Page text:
Nobel Prize winning research prompts new cancer treatments
Three scientists have jointly been awarded the 2019 Nobel Prize in Physiology or Medicine for their discoveries around cells’ response to oxygen availability. Their revelations have changed biology textbooks, but what are the implications for new pharmaceutical treatments? GlobalData’s Pharmaceutical Technology writer Chris Lo investigates.
Lo says: “In October, the Nobel Assembly at Karolinska Institutet in Sweden announced that William G. Kaelin Jr (Harvard University), Sir Peter Ratcliffe (Oxford University) and Gregg L. Semenza (Johns Hopkins University) had been jointly awarded the 2019 Nobel Prize in Physiology or Medicine.
“The three academics won the prize ‘for their discoveries of how cells interact and adapt to oxygen availability’. The award recognises decades of investigational work by Kaelin, Ratcliffe and Semenza, and their findings have already underpinned the development of new therapies for conditions like anaemia and cancer.
“The work of Semenza, Kaelin and Ratcliffe – in various capacities and at various stages – put together the remaining puzzle pieces to get a clearer picture of how blood O2 levels control the cellular response. The starting point was a hormone called erythropoietin (EPO), the release of which stimulates increased production of red blood cells in response to low oxygen levels (hypoxia).
“EPO’s role as a hormonal reaction to hypoxia has been known since the early 20th century, but separate studies by Semenza and Ratcliffe went deeper, discovering that specific DNA segments located next to the EPO gene mediate the response to hypoxia. They also found that this oxygen-sensing capability is not limited to the kidney cells that normally produce EPO; it is present in many different cells types across virtually all tissues in the body.
“Meanwhile, research into an inherited disorder called von Hippel-Lindau’s (VHL) disease being undertaken by Kaelin at the Dana-Farber Cancer Institute shed more light on the process. Kaelin’s work demonstrated that the VHL gene restored normal levels of hypoxia-regulated genes when introduced to cancer cells, and Ratcliffe’s group confirmed that VHL is required for the degradation of HIF-1α at normal oxygen levels.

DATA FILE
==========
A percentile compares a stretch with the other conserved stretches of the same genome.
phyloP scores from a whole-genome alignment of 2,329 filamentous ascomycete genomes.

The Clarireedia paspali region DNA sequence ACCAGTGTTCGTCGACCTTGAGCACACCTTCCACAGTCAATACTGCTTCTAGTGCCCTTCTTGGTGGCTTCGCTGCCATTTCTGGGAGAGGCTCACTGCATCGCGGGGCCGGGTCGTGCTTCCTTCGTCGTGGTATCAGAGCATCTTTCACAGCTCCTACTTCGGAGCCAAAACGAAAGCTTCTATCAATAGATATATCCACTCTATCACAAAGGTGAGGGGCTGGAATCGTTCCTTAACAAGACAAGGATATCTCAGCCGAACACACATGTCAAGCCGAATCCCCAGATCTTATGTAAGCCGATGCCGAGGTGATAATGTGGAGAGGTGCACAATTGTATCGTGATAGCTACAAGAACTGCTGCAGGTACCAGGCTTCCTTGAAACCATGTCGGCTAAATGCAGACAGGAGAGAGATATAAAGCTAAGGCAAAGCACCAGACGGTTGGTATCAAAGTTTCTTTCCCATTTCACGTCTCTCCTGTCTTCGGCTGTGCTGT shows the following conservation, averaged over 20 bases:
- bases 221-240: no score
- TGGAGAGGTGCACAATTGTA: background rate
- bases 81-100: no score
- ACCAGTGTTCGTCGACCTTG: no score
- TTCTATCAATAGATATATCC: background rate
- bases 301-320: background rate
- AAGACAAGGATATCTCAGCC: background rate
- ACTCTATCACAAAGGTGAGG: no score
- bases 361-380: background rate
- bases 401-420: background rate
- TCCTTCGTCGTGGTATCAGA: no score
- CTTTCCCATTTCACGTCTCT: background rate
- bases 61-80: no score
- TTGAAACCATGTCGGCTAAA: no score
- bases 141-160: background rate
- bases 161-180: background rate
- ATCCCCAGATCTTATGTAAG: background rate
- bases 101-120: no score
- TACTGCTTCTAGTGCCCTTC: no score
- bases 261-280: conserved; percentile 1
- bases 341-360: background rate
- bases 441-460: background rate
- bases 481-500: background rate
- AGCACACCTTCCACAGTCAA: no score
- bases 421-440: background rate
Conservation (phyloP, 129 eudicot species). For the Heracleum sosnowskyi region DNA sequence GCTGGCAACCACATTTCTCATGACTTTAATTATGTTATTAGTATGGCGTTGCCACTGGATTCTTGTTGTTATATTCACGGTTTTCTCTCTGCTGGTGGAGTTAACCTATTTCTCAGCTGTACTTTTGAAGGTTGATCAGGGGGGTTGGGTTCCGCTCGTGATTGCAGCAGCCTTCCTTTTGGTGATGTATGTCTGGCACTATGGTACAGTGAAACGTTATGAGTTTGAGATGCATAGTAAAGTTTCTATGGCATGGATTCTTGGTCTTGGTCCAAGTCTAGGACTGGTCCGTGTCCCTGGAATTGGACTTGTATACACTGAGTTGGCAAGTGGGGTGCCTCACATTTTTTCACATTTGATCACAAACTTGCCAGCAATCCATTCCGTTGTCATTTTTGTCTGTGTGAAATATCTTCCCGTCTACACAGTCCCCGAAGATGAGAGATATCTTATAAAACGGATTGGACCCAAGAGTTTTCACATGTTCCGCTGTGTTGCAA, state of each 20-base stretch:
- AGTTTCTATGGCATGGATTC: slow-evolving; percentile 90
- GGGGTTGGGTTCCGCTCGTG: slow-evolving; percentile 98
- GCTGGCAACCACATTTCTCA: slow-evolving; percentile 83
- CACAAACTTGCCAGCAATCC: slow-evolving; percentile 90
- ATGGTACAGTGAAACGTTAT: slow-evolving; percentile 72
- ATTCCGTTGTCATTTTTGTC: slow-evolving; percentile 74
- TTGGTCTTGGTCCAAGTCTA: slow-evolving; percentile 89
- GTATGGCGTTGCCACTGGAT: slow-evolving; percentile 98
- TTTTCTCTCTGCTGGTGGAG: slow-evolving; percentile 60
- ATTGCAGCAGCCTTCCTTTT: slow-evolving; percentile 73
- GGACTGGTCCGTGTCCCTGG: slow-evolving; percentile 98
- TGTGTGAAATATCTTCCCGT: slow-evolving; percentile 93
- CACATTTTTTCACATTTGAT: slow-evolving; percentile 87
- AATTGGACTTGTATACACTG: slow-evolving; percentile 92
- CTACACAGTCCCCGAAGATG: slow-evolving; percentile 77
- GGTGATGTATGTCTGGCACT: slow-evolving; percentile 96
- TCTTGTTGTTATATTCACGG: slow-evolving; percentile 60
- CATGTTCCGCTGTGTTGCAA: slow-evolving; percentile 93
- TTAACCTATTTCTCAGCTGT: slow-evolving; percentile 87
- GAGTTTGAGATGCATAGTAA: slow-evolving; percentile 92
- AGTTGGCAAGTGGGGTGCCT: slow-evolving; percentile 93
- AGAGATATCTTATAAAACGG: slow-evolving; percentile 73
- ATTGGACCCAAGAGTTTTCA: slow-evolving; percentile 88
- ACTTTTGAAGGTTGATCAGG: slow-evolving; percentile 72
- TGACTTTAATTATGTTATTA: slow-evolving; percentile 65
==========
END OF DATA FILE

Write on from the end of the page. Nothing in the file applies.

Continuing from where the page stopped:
“Further investigation by Kaelin and Ratcliffe filled in the final details, identifying the exact protein modification that allows VHL to recognise and bind to HIF-1α to remove it when oxygen levels normalise, with the help of certain oxygen-sensitive enzymes. It was for the discovery of this as yet unknown dance of proteins that led to Semenza, Ratcliffe and Kaelin being awarded this year’s Nobel Prize, after decades of research.
“One of the most obvious applications for drugs targeting cells’ oxygen-sensing mechanism is in anaemia, which is caused by a reduced red blood cell count, impairing the blood’s ability to transport oxygen around the body. Already two potential blockbuster drugs have emerged for the treatment of anaemia caused by chronic kidney disease (CKD).
“Cancer is another disease area in which Ratcliffe, Kaelin and Semenza’s work has already borne fruit in the clinic. Broadly speaking, when cancer cells are hypoxic, they co-opt the body’s oxygen-sensing mechanism to increase oxygen supply and build new nutrition-carrying blood vessels to tumour sites through a process called angiogenesis. This co-opting of the body’s natural defences is what makes some tumours so hard to kill.
Semenza said at the Nobel Prize press conference: “What we’ve learned is that when [cancer cells] become hypoxic, they turn on genes that enable them to invade, metastasise and spread throughout the body. We believe it’s these cells that survive the therapy and come back to kill the patient.”
Partly stemming from the trio’s revelations around oxygen sensing, a wave of angiogenesis inhibitors have been developed to help starve hypoxic tumours when they issue the call for the oxygen they need to survive and grow.